DGST 101

The Internet 20 Years Ago – DGST 101: Week 2

Reading Small Pieces Loosley Joined, I felt like I was transported back in time. Between the retro-looking website and the old view on technology, author David Weinberger completely immersed me into his writing about the beginnings of the Web; so much so, sometimes I had to take a step back and remember I was reading this article 20 years later and was not just introduced to the Web.

In his book, Weinberger explains how individuals were thinking (or conversely not thinking) about the Web 20 years ago. He demonstrates this through a series of personal anecdotes about all things Web. It was fascinating reading his work in 2021, as many of the things Weinberger predicted (or even experienced) ring true today. In Chapter 1, he gives a brief summary about the Web, which I think is one of the most accurate I’ve heard, even 20 years after its writing. He states: 

“[The Web] consists of voices proclaiming whatever they think is worth saying, trying on stances, experimenting with extremes, being wrong in public, making fun of what they hold sacred in their day jobs, linking themselves into permanent coalitions and drive-by arguments, savoring the rush you feel when you realize you don’t have to be the way you’ve been.”

My digital artifact is the Motorola Skytel two-way pager, specifically this TV ad for the pager from 2000.

In the reading, Weinberger brought up the disconnects between the Web (and technology in general) and the real world. One of these things being time. He talks about returning to something on the Web when it is convenient for him, and this is a similar concept as the pager. You get the number and call when it is convenient for you. Or, in regards to a two-way pager, you get a ‘text’ and can respond to it later.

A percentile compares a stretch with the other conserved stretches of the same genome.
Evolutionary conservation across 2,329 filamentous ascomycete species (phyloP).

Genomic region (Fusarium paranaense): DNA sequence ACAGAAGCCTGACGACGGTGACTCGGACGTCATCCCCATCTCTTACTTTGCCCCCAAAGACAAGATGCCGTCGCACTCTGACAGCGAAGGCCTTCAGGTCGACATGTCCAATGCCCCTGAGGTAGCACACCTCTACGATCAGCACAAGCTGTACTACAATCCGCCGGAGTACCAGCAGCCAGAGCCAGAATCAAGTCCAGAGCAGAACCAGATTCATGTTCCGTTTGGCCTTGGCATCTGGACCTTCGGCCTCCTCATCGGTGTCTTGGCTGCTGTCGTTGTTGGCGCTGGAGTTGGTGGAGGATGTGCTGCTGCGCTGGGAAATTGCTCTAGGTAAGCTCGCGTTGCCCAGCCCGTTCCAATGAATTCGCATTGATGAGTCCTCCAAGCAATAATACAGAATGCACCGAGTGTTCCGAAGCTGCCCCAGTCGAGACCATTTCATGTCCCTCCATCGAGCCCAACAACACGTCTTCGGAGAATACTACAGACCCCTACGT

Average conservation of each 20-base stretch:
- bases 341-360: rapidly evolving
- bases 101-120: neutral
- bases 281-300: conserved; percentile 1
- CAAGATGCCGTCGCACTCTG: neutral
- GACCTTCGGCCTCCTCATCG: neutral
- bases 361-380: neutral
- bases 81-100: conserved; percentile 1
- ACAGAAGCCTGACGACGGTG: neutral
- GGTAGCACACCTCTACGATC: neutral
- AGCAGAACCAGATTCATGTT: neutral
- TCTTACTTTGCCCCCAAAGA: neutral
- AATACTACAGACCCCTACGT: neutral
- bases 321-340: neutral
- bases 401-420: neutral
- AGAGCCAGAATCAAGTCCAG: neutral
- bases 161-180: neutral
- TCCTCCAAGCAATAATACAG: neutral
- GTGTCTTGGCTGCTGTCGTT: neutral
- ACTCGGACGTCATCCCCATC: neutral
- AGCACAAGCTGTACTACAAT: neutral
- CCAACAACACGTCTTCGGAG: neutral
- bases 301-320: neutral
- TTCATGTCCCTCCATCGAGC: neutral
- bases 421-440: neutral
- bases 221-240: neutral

Examining this commercial is really beneficial to see how people thought about technology 20 years ago. At the time, it was rare to be able to talk to someone on the go (via text, not speech). Usually, you would send someone a page and they would call you back at their convenience (or, as the man in the commercial showed, just answer your phone). This two-way pager gave people the ability to talk to each other via text, discreetly, and on the go. You could send messages to be read ASAP or put your pager away and read them later. It was also convenient to send short messages instead of sending an email or talking on the phone.

This handy device was a big change from the traditional one-way pager. Previous pagers were helpful to know if someone wanted to get in contact with you, or just receive typed messages, this Skytel pager was two-way. It allowed people to easily send messages back and forth on a small, portable, device. This type of pager closely resembles the early cell phone, and I bet was a big influence. It is interesting, looking at this 20 years later, to see how much we take for granted this type of technology.

My mom’s old technology, featuring the Skytel pager.
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